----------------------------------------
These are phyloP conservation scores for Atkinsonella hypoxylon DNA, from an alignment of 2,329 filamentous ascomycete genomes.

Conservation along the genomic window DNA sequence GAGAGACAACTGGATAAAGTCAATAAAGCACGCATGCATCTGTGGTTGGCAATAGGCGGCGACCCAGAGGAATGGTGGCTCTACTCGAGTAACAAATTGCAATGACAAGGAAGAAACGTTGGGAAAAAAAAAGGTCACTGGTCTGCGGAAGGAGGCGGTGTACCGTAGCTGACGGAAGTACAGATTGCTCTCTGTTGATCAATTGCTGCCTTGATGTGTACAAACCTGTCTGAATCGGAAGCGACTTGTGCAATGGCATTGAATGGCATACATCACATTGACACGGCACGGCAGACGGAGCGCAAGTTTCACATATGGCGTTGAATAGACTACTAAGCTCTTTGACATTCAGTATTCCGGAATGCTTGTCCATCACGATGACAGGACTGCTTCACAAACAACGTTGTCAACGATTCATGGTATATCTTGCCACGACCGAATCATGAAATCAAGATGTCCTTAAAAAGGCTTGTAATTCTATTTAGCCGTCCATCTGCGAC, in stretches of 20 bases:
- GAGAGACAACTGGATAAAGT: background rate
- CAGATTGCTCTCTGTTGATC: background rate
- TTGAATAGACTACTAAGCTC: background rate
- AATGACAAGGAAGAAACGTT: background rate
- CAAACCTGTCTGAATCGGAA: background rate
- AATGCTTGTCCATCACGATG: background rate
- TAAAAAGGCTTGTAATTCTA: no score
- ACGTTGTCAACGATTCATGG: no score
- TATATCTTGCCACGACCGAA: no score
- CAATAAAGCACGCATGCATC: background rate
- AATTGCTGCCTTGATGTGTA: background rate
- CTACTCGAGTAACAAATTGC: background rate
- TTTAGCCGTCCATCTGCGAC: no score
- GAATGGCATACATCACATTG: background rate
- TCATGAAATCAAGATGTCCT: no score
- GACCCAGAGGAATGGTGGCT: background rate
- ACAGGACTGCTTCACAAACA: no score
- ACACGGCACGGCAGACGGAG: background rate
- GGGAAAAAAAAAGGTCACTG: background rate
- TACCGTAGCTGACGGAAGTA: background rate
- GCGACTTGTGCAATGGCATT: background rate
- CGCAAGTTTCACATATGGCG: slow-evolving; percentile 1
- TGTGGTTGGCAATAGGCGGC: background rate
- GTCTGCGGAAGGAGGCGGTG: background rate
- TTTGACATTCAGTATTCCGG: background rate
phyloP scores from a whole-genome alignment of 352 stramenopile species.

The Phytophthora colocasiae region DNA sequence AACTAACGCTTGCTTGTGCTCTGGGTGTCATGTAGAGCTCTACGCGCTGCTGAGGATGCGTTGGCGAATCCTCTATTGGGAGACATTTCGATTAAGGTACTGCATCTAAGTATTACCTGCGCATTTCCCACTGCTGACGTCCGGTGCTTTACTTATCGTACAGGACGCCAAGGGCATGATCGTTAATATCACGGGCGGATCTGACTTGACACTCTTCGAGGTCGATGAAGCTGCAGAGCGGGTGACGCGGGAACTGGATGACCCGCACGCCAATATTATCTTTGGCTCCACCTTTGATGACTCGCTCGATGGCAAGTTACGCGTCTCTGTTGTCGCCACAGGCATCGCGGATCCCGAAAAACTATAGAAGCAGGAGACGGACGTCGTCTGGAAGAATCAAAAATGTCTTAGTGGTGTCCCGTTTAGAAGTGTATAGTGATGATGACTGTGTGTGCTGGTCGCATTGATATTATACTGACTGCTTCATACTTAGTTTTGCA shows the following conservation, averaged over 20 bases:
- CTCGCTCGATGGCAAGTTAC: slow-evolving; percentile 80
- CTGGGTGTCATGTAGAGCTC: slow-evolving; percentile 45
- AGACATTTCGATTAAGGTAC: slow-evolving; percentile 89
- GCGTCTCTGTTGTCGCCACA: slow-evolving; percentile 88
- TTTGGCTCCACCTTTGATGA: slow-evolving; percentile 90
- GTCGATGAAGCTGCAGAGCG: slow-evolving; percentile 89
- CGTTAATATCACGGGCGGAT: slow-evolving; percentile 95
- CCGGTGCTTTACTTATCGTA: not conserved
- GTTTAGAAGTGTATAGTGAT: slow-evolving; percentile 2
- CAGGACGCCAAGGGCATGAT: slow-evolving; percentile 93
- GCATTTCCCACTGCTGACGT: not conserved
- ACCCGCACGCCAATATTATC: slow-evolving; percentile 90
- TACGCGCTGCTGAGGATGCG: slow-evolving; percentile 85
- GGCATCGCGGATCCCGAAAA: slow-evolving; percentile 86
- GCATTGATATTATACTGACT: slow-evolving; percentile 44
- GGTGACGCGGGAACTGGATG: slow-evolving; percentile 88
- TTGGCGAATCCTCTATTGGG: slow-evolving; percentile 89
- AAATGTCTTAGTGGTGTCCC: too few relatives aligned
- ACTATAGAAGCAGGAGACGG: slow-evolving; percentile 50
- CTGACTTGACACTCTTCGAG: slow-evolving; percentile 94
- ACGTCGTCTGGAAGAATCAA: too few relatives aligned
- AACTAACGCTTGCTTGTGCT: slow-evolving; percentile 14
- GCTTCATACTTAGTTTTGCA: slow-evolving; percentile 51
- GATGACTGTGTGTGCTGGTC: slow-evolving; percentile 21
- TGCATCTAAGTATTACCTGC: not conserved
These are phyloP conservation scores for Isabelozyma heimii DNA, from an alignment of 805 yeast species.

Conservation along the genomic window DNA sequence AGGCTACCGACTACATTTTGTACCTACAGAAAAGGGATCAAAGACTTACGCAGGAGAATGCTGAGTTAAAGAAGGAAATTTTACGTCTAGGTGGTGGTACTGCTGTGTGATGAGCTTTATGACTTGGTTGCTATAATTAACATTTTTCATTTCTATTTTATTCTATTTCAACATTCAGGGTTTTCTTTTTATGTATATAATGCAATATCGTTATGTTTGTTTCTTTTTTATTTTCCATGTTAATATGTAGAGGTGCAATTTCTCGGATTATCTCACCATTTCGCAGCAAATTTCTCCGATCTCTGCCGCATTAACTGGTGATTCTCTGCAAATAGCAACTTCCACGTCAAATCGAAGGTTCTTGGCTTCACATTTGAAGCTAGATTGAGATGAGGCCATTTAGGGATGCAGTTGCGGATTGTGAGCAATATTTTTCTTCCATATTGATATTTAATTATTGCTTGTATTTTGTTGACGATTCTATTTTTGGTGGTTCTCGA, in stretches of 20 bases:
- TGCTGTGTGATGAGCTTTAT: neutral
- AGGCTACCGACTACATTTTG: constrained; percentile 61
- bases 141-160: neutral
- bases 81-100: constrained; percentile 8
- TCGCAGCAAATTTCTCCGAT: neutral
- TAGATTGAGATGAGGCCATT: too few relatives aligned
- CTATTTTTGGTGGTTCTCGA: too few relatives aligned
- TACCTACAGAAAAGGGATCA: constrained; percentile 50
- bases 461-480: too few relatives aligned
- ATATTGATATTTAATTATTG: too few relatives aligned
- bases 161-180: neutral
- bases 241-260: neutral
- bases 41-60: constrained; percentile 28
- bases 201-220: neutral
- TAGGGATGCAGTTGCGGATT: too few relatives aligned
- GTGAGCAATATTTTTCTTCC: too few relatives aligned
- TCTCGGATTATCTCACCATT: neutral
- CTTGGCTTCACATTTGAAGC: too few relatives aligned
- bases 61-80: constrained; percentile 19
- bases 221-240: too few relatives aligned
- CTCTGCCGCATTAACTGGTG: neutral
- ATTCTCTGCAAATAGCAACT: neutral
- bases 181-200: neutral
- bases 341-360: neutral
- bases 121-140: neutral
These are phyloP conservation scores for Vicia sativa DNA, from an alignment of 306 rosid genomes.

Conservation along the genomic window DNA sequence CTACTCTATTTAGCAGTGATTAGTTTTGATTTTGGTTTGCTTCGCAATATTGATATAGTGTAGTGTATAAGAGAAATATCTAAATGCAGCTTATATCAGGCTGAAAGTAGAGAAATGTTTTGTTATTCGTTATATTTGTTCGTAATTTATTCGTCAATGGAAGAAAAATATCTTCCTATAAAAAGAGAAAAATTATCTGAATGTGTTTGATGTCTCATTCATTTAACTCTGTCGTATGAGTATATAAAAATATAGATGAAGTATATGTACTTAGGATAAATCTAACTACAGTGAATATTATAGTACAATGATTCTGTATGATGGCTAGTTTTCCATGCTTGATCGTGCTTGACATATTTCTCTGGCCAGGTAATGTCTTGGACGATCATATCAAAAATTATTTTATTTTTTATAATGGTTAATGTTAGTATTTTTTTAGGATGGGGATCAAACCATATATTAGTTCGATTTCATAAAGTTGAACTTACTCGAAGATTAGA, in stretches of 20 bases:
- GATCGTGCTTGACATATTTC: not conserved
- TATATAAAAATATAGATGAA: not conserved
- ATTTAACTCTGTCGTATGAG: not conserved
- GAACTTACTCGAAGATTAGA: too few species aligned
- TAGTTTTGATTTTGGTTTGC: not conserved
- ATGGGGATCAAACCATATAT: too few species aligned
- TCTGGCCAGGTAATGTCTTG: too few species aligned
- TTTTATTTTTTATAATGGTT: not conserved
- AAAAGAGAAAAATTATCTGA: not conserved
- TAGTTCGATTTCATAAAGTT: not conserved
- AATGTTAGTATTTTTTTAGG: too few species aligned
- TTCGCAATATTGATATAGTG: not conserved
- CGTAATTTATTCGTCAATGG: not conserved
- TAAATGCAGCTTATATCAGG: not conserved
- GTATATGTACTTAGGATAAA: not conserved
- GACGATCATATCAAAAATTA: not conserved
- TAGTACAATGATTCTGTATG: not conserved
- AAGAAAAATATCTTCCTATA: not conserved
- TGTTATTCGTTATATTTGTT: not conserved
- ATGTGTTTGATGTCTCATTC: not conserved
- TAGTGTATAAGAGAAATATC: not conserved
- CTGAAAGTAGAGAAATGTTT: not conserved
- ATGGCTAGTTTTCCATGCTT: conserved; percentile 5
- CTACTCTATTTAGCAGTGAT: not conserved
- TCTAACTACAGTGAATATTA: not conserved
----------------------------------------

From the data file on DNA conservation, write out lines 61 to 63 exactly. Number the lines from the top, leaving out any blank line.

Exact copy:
- TCGCAGCAAATTTCTCCGAT: neutral
- TAGATTGAGATGAGGCCATT: too few relatives aligned
- CTATTTTTGGTGGTTCTCGA: too few relatives aligned